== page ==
Brush up on wildfire plans during the winds of March

Prescribed fires and controlled burns are common this time of year, but dry, windy conditions can also fuel the unexpected wildfire, threatening livestock and property. (Photo by OSU Agriculture)

By Gail Ellis

This time of year, strong, spring winds whip across the prairie, and the smell of a grass fire may be detected in the air. John Weir, Oklahoma State University Extension fire ecology specialist, said March is the windiest month, driving wildfires in the dormant season before the brown, dead grass gives way to new spring growth.

In a recent segment of SUNUP, the agriculture television show of OSU Extension and Ag Research, Weir discussed how much of the state is still in a drought, and runaway grass fires are even more of a threat.

Wildfire precautions include:

  • Developing and sharing a wildfire plan with everyone on the farm or ranch
  • Clearing brush and debris from around homes, barns, pens and other structures
  • Storing farm equipment and hay in an area where fire can’t reach it
  • Identifying where livestock could be moved to in an emergency

“Just a little bit of prior planning will go a long way,” Weir said. “Trying to do it when a fire is actively burning is not a good time to plan or act on things.”

On the other hand, conducting prescribed fires and controlled burns:

  • Increases gain on stocker cattle
  • Increases the palatability of available forage
  • Supports earlier grass green-up
  • Increases nutrient quantity and quality
  • Provides benefits for wildlife

Weir said the top reason people burn off their pastures and fields in Oklahoma is to control the eastern redcedar population and prevent other woody plants from invading rangelands.

“Even if you don’t have a lot of cedars on your property, it’s still a good thing to use fire to help keep them in check,” he said. “There’s no chemical or mechanical treatment that mimics what fire can do to the land.”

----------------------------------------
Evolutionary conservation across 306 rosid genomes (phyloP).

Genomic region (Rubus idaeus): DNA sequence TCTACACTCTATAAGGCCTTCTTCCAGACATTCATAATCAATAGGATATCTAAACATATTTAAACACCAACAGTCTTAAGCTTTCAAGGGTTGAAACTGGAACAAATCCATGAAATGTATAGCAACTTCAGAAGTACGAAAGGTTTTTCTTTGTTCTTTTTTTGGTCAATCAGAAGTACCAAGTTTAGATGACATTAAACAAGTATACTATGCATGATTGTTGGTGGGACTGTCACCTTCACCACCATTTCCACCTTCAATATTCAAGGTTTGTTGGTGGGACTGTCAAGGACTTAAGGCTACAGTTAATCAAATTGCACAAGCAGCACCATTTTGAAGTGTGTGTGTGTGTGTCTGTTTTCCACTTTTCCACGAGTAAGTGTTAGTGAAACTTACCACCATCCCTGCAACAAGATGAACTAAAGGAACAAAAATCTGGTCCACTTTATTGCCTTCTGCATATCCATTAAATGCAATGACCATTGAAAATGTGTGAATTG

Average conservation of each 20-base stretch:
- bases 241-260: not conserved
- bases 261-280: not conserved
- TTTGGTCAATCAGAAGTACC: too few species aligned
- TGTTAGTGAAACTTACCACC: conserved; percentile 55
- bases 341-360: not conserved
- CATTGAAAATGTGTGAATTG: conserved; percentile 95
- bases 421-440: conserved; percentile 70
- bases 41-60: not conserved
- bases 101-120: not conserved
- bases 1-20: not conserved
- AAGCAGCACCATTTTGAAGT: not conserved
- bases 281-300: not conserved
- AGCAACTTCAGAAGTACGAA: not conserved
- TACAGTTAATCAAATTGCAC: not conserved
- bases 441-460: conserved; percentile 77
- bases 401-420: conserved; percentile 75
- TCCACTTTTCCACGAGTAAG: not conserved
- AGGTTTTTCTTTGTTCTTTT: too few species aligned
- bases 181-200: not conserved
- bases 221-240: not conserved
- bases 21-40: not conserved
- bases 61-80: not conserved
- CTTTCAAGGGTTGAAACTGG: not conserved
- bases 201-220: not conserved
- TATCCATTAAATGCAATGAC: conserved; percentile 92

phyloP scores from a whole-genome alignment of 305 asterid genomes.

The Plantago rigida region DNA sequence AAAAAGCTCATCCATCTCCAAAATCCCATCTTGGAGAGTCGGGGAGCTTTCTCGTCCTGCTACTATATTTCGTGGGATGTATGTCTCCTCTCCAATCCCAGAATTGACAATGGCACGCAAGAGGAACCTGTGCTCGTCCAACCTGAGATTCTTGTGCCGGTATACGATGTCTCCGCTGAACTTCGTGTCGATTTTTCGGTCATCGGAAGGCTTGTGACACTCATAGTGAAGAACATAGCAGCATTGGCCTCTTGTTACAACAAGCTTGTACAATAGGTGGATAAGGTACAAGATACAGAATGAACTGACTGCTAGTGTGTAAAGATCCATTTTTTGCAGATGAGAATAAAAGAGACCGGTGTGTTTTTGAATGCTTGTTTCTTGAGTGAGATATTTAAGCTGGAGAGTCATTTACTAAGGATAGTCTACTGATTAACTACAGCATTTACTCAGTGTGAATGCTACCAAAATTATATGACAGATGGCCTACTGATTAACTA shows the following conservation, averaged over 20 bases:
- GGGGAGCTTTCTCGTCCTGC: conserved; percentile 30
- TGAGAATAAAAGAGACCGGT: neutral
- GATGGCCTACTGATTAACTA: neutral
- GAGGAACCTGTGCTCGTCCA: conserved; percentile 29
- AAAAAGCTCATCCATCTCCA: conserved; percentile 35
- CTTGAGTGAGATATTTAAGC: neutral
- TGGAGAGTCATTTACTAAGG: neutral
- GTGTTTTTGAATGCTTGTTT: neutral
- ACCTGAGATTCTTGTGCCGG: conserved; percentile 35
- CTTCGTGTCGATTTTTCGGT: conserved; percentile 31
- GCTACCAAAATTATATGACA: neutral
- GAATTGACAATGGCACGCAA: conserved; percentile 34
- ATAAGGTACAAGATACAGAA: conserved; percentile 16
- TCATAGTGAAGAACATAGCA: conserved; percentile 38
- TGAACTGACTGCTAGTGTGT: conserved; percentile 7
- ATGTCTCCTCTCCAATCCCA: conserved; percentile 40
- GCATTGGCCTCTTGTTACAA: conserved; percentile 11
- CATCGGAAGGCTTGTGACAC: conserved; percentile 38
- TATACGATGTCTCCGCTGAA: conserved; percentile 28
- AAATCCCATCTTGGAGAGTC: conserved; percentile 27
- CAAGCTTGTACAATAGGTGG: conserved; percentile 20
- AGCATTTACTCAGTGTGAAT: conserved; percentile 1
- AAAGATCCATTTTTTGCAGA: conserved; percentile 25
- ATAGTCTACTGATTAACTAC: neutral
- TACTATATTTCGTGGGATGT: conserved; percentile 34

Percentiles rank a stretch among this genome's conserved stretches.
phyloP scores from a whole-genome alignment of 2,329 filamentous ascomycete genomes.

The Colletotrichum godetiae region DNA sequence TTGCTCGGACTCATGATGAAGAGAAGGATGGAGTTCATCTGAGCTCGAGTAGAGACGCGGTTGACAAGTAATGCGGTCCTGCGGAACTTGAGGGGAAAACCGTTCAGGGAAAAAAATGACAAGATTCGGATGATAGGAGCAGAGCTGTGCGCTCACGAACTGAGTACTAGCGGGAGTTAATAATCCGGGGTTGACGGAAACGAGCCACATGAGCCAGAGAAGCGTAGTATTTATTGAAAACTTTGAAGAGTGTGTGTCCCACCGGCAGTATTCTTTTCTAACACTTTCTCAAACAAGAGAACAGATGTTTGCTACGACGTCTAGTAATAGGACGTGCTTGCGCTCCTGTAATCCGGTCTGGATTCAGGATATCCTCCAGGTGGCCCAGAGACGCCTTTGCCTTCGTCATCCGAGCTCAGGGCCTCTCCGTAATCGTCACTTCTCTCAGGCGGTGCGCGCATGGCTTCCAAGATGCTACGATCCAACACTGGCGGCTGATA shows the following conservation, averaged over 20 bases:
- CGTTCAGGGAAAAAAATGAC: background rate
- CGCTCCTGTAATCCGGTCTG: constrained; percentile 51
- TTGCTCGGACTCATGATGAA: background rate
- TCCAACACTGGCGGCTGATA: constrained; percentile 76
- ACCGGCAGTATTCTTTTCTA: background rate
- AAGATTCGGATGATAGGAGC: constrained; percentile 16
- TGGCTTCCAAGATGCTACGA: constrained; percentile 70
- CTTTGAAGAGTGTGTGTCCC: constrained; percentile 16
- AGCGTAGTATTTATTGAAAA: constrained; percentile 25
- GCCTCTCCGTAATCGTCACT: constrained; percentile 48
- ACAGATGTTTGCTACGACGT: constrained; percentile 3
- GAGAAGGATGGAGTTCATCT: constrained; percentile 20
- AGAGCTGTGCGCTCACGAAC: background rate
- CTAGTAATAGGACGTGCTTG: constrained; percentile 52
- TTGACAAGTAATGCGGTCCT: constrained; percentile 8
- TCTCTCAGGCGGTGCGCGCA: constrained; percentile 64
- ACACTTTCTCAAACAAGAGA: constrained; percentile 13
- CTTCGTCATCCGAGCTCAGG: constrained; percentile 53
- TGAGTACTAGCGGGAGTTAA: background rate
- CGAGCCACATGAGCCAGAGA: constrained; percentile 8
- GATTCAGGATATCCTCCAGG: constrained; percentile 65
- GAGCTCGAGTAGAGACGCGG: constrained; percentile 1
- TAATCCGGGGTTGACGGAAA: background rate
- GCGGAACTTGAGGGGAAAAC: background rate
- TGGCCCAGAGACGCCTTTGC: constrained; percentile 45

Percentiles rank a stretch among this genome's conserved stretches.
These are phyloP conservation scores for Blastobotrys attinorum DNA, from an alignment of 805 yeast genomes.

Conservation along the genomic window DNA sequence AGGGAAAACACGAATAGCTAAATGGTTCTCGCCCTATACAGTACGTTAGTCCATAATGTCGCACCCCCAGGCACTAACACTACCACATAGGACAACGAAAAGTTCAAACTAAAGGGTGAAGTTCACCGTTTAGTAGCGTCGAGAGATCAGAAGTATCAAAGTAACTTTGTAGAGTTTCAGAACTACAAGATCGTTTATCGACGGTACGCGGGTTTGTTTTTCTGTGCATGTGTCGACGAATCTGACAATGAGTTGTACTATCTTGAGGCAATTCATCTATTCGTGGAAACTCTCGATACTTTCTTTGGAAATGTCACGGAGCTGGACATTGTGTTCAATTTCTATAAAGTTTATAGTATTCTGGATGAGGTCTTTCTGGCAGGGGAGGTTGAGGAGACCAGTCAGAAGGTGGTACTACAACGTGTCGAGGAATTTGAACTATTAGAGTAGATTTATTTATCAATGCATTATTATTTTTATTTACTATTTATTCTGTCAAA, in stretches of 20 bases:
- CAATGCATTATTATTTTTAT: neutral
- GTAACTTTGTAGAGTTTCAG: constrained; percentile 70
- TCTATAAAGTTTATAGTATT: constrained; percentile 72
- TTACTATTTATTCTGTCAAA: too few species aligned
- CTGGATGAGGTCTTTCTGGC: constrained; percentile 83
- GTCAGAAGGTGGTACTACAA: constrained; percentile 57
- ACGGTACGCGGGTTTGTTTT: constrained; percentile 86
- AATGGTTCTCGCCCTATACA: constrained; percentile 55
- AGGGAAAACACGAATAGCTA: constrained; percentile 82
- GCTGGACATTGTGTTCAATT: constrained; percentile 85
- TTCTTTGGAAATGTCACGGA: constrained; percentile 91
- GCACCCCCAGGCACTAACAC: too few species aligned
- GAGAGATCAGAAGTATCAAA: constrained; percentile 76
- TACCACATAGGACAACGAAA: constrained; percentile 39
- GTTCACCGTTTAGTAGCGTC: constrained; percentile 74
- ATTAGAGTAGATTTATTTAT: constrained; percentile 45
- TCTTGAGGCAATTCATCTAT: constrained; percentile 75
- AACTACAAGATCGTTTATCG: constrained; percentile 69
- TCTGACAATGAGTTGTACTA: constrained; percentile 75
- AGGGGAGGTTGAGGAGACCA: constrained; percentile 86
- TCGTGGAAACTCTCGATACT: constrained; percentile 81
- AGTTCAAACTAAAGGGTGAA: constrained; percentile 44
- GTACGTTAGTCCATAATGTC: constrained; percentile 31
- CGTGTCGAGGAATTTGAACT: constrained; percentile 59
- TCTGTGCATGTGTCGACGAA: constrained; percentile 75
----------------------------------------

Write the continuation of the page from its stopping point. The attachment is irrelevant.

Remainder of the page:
Prescribed fires and controlled burns

Prescribed fire is a burn that is planned with a specific objective and a specific piece of land. Planning is key.

“It’s not one of those things you wake up one morning and say, ‘Hey, it looks like a good day to burn,’” Weir said. “We need to have a plan, have fire breaks in place, notify neighbors and local fire departments, and make sure we have adequate equipment and manpower. The biggest thing that day is to make sure the weather conditions are proper and within prescription of what you want to do to help you achieve your goals and objectives for that burn.”

Those interested in assistance with prescribed fires and controlled burns should contact their local OSU Extension office or the Natural Resource Conservation Service. Extension educators and NRCS specialists can help landowners write plans for a burn and answer other questions. OSU Extension provides an online prescribed fire course, and the Oklahoma Prescribed Burn Association offers locations in 36 counties for training and support.

OSU Extension Fact Sheet Resources

Using Prescribed Fire in Oklahoma

Prescribed Burn Equipment

Prescribed Burn Associations

Burn Plan for Prescribed Burning

Prescribed Fire: Understanding Liability, Laws and Risk

Firebreaks for Prescribed Burning

Prescribed Burning: Spotfires and Escapes

The Best Time of Year to Conduct Prescribed Burns

Smoke Management for Prescribed Burning

OSU Extension uses research-based information to help all Oklahomans solve local issues and concerns, promote leadership and manage resources wisely throughout the state’s 77 counties. Most information is available at little to no cost.

Verified by MonsterInsights